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Talking to Your Kids About a Retirement Move

by Donna Quinn Robbins

Communication and denial play major roles in parent-child relationships. Most kids strive to do what’s best for their parents. But there are some, unfortunately, who are looking for an easy way out. Parents, for the most part, just don’t want to be a burden to their families.

How can you make the process a family affair, a time to come together and deal with important issues that will affect the futures of both you and your children?

Let’s make it simple. We’ll start with the parents, since they are the ones whose lives will be affected most dramatically, about how to talk about moving to a retirement home:

What can Parents do to Help Their Children in this Process?

  • Don’t assume or expect anything from your children.
  • Communicate the changes you see happening in your health or circumstances.
  • Talk about money.
  • Understand that your kids have lives too. Don’t expect them to drop everything when you call.
  • Realize that when your kids disagree with you, it doesn’t mean they don’t love you.
  • Be honest with yourself and your family. Acknowledge when a change is needed.
  • Tell your family how you feel.
  • Ask for help when you need help, and then help your kids help you.
  • Have some humor about your aging process if you can. It works wonders.

How to Talk to Aging Parents About Moving

  • Before attempting to help your parents with this important and challenging life transition, first lay the groundwork – with your siblings if possible – and then have a discussion, or a series of discussions, with your parents.
  • Realize your capabilities, and anticipate what your life will include over the next 10 years or so – are your children going to be in their active years, or in college, just when your parents may need your physical presence or financial assistance? Realize you can only do so much. Let your family members know your boundaries.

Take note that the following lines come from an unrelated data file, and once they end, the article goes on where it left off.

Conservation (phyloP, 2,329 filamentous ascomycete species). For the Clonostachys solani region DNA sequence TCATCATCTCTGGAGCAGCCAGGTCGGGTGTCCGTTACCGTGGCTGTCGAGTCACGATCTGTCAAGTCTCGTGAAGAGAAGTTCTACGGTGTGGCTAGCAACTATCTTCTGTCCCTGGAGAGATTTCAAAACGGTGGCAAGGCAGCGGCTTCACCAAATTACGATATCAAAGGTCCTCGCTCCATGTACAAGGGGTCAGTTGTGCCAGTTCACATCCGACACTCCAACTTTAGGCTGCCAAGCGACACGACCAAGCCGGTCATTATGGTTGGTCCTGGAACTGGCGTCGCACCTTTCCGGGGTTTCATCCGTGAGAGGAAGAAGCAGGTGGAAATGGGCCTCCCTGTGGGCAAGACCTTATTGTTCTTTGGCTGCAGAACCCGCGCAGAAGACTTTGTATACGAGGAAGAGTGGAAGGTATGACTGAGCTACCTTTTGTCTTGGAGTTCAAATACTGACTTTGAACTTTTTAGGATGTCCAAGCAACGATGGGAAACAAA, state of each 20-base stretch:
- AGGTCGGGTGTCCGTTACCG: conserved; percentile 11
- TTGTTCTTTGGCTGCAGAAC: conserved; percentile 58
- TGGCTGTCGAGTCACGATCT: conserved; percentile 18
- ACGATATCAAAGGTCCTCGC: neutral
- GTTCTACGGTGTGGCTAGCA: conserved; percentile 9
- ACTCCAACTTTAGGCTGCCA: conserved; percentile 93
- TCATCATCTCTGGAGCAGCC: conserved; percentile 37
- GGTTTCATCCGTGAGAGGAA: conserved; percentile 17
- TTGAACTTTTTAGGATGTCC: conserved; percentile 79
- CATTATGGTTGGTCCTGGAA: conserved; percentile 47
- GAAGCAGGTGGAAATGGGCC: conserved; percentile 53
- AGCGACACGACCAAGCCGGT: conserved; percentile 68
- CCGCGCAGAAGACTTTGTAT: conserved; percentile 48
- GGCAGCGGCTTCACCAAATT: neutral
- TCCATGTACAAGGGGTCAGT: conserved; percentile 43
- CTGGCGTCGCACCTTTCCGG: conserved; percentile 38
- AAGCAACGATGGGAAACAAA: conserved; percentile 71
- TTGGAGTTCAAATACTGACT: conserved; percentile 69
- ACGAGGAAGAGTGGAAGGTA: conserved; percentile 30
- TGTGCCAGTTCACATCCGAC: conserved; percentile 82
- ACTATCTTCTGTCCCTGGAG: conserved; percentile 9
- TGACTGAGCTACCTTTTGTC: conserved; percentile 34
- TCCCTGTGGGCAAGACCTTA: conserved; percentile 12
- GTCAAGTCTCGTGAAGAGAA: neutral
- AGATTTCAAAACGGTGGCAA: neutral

• Discuss the situation, including money, openly and honestly with your parents and siblings.
  • Understand the choices, and be prepared to only agree to the situations you can live with.
  • Stay calm, as kids can sometimes make the situation worse. Yes, you may feel as though you are ”losing”your family home, but remember, this is your parent’s life. You need to respect that.
  • Understand your motives.
  • Have patience.
  • Try to understand the situation from your parents’ point of view.
  • Support them, guide them, help them, but be tough when you need to be.

Denial is a Huge Part of Aging

Those who can be realistic and make choices for their later years — like deciding to move to a retirement community — are the ones who will be the happiest and feel the most in control. None of us wants to feel out of control, and many just plain don’t want to deal with any aspect of the aging process. Families can be severely impacted because of this attitude. The consequences of failing to plan ahead are not real to many seniors. “I’ll take my chances” are words I hear on a daily basis. Perhaps nothing will happen, but it is wise to have a plan just in case. It’s funny how we plan for everything in our lives except for the last years. Get smart! Enjoy those remaining years. Have some fun. Be involved. Don’t be in denial — and that goes for the kids as well.

What to Ask

When interviewing representatives of a senior living community, here are some questions to ask:

  • Who owns the community?
  • Is there a provision for residents who may exhaust their resources?
  • Is there a charge for a second person?
  • What is the expected annual percentage increase in fees?
  • How old is the community?
  • Do I rent, own or have lifetime occupancy rights?
  • Who sells my residence? If I have equity in the property, how much do I get if I sell my property? How much does my estate receive if I die?
  • Is there a religious affiliation?
  • What is the average age of the residents, and is there a minimum or maximum age at entry?
  • Is a physical required?
  • Does the community offer or accept long-term care insurance?
  • Is there a waiting list?
  • How many health-care staff are on duty at all times?
  • What hobby or recreational interests are offered?
  • Are state and national criminal background checks done on employees?
  • Are pets allowed? (This may be a question both for people who want to bring a pet, and also to those who prefer not living in a community where animals are allowed.)
  • What are the policies on smoking and alcohol?
  • Are resident satisfaction surveys conducted? How often? How are results analyzed and acted on?

Donna Quinn Robbins has appeared on the NBC “Today” show to discuss senior living alternatives and the process of moving into a senior living community.

Looking for a senior living community near you? Life Care Services has over 140 communities across the country. Find a community near you.